Undergrads use top-level nanotechnology in new laboratory

Cate Hansberry
November 21, 2014

UNIVERSITY PARK, Pa. -- Engineering educators have long believed that the laboratory is an important component of instruction.

The hands-on learning can improve students' critical thinking skills and their understanding of course material. Students in this semester's Electrical Engineering 441 course are getting the best of both worlds; for the first time, their classroom instruction is held in the newly constructed Nanofabrication Laboratory located in the Millennium Science Complex.

Professor of electrical engineering Theresa Mayer said undergraduate students take the class to learn the nanofabrication processes that support silicon integrated circuit technology.

The same steps can be used to fabricate optical devices such as light emitting diodes (LEDs) and lasers, energy harvesting structures such as solar cells, microelectromechical systems (MEMS) such as accelerometers and ultrasound transducers, and even lab-on-a-chip devices for chemical and biomedical analysis.

The class was formerly conducted in a teaching lab that offered only a limited tool set.

"This semester we transitioned the lab into the state-of-the-art nanofabrication research cleanroom," Mayer said. "We are now able to integrate more advanced processes that are commonly used in industry today."

Electrical engineering professor Srinivas Tadigadapa said he taught the EE 441 class for the last several years, when it was still conducted in the older laboratory facilities.

While the previous lab still offered a great learning experience, its 30-year-old equipment cannot compare with the sophisticated nanofabrication lab.

"Students need to see what is contemporary," Tadigadapa said. "Here they have exposure to the newest technology, using the latest materials."

Eugene Freeman, a doctoral candidate and EE 441 teaching assistant, said the class observes the steps involved in creating modern silicon transistor devices and circuits through a series of experiments.

The class emphasizes the importance of how all of these steps come together to make working devices by taking them through the entire process, from beginning to end. Without having access to the tools available in the nanofabrication cleanroom, this would not be possible.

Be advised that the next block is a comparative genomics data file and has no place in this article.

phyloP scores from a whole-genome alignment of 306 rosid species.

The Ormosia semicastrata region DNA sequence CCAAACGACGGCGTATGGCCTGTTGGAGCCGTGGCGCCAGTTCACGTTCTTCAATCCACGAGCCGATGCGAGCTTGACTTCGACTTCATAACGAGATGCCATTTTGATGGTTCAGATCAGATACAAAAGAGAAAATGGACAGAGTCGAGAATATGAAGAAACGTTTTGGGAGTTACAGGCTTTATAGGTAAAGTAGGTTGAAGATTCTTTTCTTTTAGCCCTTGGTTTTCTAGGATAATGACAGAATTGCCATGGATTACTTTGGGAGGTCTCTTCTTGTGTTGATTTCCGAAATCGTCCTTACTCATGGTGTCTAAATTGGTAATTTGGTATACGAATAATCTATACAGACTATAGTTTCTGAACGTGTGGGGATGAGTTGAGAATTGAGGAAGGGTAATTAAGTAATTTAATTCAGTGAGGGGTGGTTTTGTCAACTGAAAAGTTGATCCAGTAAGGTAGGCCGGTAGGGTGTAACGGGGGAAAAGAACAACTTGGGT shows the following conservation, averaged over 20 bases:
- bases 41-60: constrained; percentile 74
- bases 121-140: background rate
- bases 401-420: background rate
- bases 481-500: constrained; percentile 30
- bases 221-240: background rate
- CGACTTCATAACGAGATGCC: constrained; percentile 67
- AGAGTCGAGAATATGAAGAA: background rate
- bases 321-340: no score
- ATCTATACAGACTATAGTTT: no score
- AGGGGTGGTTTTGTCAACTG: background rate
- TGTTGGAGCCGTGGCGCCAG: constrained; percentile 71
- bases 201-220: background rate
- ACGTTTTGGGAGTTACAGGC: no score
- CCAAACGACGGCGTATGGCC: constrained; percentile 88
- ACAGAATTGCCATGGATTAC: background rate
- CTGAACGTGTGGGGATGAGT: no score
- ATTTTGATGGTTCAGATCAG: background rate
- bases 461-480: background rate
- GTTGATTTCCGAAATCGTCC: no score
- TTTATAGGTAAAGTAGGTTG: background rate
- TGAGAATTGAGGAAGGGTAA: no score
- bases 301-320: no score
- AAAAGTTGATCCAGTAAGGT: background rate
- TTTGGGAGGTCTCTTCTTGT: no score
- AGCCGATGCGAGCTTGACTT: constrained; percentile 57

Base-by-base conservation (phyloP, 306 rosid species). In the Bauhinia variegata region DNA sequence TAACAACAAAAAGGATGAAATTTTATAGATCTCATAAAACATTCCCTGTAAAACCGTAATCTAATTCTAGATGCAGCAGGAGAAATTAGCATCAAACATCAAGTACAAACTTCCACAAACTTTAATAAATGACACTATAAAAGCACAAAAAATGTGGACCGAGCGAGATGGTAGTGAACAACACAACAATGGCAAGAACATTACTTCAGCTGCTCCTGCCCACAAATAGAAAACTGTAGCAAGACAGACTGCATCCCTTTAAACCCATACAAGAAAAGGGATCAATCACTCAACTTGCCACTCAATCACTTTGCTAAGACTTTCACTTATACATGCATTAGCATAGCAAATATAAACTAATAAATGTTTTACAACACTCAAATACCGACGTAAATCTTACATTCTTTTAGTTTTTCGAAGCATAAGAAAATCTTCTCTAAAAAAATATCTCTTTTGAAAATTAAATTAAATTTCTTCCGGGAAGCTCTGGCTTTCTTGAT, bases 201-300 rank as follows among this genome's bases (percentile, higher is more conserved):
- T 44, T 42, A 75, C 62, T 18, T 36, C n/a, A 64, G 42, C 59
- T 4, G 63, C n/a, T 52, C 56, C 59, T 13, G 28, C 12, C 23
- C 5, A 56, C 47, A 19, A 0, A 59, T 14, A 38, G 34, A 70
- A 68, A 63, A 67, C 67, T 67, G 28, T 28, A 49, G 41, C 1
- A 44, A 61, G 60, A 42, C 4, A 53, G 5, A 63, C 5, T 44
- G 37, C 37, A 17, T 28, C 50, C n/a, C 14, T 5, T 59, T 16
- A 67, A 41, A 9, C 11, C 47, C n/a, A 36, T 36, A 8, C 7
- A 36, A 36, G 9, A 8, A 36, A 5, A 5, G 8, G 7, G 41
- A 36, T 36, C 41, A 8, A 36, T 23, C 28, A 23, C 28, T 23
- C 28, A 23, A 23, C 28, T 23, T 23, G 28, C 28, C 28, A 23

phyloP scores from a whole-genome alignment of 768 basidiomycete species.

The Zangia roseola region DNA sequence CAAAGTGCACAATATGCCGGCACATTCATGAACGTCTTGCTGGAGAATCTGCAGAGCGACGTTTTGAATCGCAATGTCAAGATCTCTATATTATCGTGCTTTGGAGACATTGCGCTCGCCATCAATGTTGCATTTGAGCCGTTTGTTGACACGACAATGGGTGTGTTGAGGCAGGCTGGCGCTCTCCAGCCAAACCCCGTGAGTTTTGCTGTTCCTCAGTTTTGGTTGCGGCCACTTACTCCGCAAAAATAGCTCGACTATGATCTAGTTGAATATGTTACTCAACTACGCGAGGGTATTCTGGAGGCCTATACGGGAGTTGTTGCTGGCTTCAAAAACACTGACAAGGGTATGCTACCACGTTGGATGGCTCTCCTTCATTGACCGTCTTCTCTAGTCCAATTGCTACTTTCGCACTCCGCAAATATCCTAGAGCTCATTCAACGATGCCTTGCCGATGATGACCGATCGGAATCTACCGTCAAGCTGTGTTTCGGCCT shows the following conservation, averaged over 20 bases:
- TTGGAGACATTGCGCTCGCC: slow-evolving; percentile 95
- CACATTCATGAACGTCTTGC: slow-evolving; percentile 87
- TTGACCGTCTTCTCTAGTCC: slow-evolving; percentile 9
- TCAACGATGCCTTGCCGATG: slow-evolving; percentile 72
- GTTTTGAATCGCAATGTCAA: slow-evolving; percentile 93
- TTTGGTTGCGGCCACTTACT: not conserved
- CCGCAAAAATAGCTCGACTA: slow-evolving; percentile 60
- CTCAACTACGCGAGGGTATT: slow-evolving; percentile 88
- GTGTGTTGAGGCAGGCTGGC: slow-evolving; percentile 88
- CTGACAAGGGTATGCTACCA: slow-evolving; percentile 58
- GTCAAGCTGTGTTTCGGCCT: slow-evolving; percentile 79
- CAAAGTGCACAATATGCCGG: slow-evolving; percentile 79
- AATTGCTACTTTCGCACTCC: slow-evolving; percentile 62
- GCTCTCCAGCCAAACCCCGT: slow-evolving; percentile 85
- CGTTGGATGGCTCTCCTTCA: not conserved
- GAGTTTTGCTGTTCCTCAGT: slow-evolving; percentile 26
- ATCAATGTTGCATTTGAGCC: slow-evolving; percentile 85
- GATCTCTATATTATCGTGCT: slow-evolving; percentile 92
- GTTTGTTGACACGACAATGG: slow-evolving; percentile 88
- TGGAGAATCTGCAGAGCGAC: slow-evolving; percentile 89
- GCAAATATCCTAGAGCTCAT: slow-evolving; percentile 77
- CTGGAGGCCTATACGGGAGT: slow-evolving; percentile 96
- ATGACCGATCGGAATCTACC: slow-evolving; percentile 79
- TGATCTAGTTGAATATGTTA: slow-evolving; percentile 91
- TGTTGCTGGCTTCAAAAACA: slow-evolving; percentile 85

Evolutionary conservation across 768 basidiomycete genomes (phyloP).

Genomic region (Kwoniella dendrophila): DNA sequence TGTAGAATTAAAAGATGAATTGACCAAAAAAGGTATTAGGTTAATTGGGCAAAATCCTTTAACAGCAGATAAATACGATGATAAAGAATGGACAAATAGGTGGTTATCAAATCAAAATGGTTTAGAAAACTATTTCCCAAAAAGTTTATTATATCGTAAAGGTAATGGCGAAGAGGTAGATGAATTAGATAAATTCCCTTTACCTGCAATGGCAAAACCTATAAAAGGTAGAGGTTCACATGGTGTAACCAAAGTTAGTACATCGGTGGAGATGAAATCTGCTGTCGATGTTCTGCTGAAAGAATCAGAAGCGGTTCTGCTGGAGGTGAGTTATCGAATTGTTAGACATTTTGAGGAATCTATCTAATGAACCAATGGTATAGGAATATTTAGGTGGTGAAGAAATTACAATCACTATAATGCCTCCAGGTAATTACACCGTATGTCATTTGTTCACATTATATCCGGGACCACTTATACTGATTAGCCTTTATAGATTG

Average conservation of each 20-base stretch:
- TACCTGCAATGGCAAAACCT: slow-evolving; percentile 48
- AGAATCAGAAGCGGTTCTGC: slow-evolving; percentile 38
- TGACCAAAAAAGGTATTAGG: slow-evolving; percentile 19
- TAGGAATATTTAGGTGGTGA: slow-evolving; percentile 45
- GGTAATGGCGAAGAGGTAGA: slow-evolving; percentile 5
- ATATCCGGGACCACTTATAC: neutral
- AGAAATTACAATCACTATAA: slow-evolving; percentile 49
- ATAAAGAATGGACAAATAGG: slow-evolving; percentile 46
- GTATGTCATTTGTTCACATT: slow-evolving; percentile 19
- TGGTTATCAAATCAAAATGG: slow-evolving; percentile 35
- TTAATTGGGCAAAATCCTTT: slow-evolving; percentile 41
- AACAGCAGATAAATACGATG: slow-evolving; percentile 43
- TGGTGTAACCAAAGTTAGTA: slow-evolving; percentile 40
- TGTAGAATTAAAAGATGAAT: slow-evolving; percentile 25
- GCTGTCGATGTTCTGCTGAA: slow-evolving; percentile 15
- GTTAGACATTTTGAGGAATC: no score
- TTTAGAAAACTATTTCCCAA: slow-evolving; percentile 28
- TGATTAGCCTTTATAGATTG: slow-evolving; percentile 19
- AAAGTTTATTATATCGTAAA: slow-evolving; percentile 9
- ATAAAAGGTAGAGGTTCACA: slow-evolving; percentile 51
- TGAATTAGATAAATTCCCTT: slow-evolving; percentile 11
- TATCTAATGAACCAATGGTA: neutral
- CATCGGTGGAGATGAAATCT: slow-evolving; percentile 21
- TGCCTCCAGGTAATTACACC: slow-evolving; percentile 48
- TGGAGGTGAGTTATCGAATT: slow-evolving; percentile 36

One such process, atomic layer deposition (ALD), is one of the most important steps in a modern silicon transistor fabrication process, according to Freeman. It is required to make high-performance integrated circuits used in today's smartphones and laptops.

"By incorporating modern techniques in our process we ensure Penn State students have the knowledge to be competitive in the semiconductor industry," Freeman said.

Mayer said that advanced processes like ALD were not available in the teaching lab.

"By bringing undergrads into the state-of-the-art research lab, we can give them much better educational and training experience using state-of-the-art tools," she said.

Because the technology available in the lab is applicable to so many fields, many disciplines are represented in the EE 441 class.

This semester, aerospace, computer science, materials science and electrical engineering students are taking the course. Mayer said there are often students from physics, chemistry and mechanical engineering as well.

"I think there's a lot of excitement," Mayer said. "The course is already oversubscribed for next semester."

Last Updated November 24, 2014